Consistently Rich

As anti-poverty organizations held vigils outside the state Capitol to protest the Legislature’s decision to leave the welfare grant untouched for the 18th year in a row, Billionaires for Bruno held their own counterprotest to celebrate the defeat of the widely popular Millionaire’s Tax. The slight increase to the income tax for those who make more than $2,000 a week polled extremely well with New Yorkers, even pulling support from 65 percent of Republicans, and would have brought in billions in extra revenue. “The poorest New Yorkers now pay twice as much of their income for state and local taxes as do wealthy New Yorkers,” said Hunger Action Network, a ratio that Billionaires for Bruno hope will continue for years.

The Expected Gardener

Jerry Jennings’ appointment to replace outgoing DGS commissioner leaves some Common Council members concerned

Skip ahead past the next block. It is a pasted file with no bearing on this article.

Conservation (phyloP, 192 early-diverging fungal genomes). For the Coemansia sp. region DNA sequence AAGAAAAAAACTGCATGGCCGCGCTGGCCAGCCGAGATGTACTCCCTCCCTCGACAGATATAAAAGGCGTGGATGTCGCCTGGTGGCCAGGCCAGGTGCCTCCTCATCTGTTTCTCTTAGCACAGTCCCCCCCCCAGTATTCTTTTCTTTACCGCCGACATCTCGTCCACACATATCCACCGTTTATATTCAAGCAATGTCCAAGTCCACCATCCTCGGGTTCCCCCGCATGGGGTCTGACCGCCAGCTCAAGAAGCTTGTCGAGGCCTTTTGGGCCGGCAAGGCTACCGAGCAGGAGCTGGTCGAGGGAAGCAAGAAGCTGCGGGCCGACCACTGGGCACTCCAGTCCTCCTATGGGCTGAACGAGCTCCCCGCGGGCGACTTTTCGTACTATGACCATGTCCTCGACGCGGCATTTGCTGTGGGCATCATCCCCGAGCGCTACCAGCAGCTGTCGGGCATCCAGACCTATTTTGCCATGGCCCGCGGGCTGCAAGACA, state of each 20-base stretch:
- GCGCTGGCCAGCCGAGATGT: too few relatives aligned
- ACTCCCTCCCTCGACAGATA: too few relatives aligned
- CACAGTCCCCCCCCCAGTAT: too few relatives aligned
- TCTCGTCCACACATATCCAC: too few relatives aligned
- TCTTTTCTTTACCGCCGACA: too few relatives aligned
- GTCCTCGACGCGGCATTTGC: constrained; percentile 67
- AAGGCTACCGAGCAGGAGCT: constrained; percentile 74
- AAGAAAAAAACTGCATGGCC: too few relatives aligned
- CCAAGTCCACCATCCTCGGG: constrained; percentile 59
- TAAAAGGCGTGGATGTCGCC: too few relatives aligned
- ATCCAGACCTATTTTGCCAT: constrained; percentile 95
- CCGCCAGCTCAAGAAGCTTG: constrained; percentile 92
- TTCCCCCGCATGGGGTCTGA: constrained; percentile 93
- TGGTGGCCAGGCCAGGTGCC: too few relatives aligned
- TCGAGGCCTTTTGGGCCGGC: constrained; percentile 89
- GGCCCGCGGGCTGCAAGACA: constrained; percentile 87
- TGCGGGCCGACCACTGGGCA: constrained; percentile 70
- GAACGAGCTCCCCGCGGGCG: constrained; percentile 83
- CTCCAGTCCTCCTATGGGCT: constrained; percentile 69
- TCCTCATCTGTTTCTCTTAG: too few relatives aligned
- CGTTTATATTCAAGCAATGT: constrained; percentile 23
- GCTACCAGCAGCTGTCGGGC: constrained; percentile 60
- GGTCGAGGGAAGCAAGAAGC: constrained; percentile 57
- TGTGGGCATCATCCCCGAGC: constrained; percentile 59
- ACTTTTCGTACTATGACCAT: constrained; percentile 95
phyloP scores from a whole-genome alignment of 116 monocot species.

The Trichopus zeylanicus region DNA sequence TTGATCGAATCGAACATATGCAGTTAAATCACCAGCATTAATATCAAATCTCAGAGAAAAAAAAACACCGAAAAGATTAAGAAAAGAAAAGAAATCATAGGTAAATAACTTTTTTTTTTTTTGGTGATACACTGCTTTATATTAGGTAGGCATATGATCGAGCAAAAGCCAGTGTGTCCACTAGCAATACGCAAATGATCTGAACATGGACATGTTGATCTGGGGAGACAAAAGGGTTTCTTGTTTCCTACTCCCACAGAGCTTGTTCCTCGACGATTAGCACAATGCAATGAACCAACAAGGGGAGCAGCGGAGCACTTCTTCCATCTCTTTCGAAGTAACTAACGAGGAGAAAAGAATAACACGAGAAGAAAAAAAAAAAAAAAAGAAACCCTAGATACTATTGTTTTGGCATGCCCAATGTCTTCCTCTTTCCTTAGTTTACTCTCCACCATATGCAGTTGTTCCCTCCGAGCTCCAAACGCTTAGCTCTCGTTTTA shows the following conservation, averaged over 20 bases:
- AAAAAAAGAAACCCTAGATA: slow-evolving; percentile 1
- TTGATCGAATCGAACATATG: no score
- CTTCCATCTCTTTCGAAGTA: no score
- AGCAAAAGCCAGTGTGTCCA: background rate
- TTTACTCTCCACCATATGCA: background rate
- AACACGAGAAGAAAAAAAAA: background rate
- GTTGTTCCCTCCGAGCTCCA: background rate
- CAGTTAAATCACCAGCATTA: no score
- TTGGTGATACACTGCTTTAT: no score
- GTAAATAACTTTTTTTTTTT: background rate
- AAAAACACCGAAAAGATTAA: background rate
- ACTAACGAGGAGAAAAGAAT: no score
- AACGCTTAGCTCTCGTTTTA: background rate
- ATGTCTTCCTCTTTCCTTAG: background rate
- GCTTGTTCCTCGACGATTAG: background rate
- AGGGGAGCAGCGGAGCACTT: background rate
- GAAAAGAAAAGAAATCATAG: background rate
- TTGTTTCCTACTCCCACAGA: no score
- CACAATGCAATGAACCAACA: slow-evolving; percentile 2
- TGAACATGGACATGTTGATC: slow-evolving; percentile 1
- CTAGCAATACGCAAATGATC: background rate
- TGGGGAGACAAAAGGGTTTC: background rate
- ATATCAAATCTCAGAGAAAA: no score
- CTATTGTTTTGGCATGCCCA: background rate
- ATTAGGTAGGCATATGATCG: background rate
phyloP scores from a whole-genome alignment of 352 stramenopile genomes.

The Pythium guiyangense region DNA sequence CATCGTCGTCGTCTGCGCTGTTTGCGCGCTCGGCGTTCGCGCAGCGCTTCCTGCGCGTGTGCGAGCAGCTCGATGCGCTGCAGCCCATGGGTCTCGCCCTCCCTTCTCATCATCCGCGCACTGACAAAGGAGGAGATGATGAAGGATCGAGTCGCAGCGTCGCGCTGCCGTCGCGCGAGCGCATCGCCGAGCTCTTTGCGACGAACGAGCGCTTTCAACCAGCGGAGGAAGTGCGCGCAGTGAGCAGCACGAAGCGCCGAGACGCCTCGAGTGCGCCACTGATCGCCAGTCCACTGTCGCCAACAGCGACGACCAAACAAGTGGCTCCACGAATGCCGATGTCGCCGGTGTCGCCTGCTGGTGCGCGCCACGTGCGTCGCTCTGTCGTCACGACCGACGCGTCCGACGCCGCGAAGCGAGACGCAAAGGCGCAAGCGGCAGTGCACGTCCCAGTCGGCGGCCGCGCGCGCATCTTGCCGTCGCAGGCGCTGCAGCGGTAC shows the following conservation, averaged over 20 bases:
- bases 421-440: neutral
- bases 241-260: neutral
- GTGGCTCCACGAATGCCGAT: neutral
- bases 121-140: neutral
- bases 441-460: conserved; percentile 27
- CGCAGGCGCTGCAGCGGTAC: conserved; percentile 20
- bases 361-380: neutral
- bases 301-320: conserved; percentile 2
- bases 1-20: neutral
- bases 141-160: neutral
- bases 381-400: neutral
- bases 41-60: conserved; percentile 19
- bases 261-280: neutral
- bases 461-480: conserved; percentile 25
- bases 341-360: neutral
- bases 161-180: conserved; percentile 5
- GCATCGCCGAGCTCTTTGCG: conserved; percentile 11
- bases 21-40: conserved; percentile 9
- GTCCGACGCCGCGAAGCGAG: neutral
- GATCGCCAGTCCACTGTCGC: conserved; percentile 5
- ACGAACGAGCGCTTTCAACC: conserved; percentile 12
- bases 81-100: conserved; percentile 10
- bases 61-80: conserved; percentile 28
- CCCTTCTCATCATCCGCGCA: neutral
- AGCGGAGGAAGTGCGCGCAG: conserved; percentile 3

“This is no surprise. This has been the plan all along,” said Albany Common Councilwoman Carolyn McLaughlin (Ward 2) of the recent announcement by Albany Mayor Jerry Jennings that Nick D’Antonio is taking over as head of the Department of General Services from Willard Bruce.

McLaughlin said that she expects the council to approve the nomination with perhaps a few votes against him by some members for “symbolism.”

Although many council members describe D’Antonio as “responsive,” a number of them are concerned about his credentials and his involvement in a notorious scrap-for-cash scheme that saw city employees selling recyclable scrap metal for cash to fund parties. D’Antonio told the Times Union that the scrap-for-cash policy had been in place before he became deputy commissioner. The Public Integrity Unit of the district attorney’s office was contacted about the scandal, and according to spokeswoman Heather Orth, “Because it has been referred to the public integrity unit, all we can say is we did receive a complaint about the case and it is under review.”